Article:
The report was prepared by Barrett Redmond from the University of California, Berkeley and Bobbi Gray, Francis Arthur, Alfred Yeboah, and Bindi Jhaveri from Grameen Foundation USA (Grameen) and integrates findings from focus group discussions (FGDs) and key informant interviews (KIIs) completed by HealthKeepers Network (HKN), Ghana Developing Communities Association (GDCA), and Rural Initiatives for Self-Empowerment Ghana (RISE Ghana), and a gender and inclusion analysis (G&IA) prepared at the proposal stage. Bobbi Gray of Grameen Foundation and Tanyel Taysi, Abby Attia, and Muthoni KamuyuOjuolo of the American Bar Association Rule of Law Initiative (ABA ROLI) oversaw the thorough review and editing of this report.

WAGE is thankful to Awal Ahmed Kariama and Jaw-haratu Amadu of RISE Ghana, Osman Abdel-Rahman, Abdallah Mohammed, Suweidu Abdulai, and Saani Imoro of GDCA, Daniel Mensah and Patience Owusu of HKN for their support in conducting the KIIs and FGDs for this research.

WE GAIN also appreciates the time and assistance rendered by individuals who participated in the assessment as interviewees, FGD participants, including women entrepreneurs, mobile money agents, and representatives from other stakeholders including non-government and government organizations. Last but not least, WAGE wishes to express its gratitude to the U.S. Department of State Secretary’s Office of Global Women’s Issues (S/GWI) for funding this assessment as well as the WE GAIN initiative.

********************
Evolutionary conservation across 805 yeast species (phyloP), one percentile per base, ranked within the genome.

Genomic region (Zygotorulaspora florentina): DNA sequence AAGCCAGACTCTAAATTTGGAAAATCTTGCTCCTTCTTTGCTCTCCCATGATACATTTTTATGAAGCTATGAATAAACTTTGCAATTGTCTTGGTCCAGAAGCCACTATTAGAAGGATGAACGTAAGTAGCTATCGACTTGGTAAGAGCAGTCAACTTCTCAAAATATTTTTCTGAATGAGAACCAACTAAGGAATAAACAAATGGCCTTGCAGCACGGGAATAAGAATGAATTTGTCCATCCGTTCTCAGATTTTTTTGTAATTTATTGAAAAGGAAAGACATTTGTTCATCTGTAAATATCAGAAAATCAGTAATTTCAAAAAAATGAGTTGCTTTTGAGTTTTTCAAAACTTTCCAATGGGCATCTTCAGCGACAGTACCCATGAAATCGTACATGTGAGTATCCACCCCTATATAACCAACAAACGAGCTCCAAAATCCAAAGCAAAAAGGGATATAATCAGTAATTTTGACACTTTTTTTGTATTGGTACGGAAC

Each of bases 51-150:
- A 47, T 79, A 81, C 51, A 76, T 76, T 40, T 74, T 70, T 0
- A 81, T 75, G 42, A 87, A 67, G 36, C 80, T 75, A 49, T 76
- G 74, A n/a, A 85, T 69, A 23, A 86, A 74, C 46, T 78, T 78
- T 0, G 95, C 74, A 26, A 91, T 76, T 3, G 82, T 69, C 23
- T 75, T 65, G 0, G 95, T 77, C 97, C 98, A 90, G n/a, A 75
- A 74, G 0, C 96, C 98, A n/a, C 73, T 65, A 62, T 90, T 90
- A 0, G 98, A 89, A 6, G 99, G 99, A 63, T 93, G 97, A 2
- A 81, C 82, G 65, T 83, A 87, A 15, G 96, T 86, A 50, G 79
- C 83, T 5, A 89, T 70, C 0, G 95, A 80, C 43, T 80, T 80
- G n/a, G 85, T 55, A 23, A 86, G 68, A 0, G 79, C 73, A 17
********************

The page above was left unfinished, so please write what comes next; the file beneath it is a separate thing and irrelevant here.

All opinions, findings, and conclusions stated herein are those of the authors and do not necessarily reflect the view of the United States Government, WAGE, or any members of the WAGE consortium.

About WAGE

Women and Girls Empowered (WAGE) is a global consortium to advance the status of women and girls, led by the American Bar Association Rule of Law Initiative (ABA ROLI) in close partnership with the Center for International Private Enterprise (CIPE), Grameen Foundation, and Search for Common Ground (Search). WAGE works to strengthen the capacity of civil society organizations (CSOs) and private sector organizations (PSOs) in target countries to improve the prevention of and response to gender-based violence; advance the women, peace and security agenda; and support women’s economic empowerment. In this context, WAGE provides direct assistance to women and girls, including information, resources, and services they need to succeed as active and equal participants in the global economy and public life. WAGE also engages in collaborative research and learning to build a body of evidence on relevant promising practices in these thematic areas. To account for the deeply interconnected nature of women’s and girls’ experiences, WAGE’s initiatives employ approaches that are highly collaborative, integrated, and inclusive. WAGE is funded by the U.S. Department of State Secretary’s Office of Global Women’s Issues.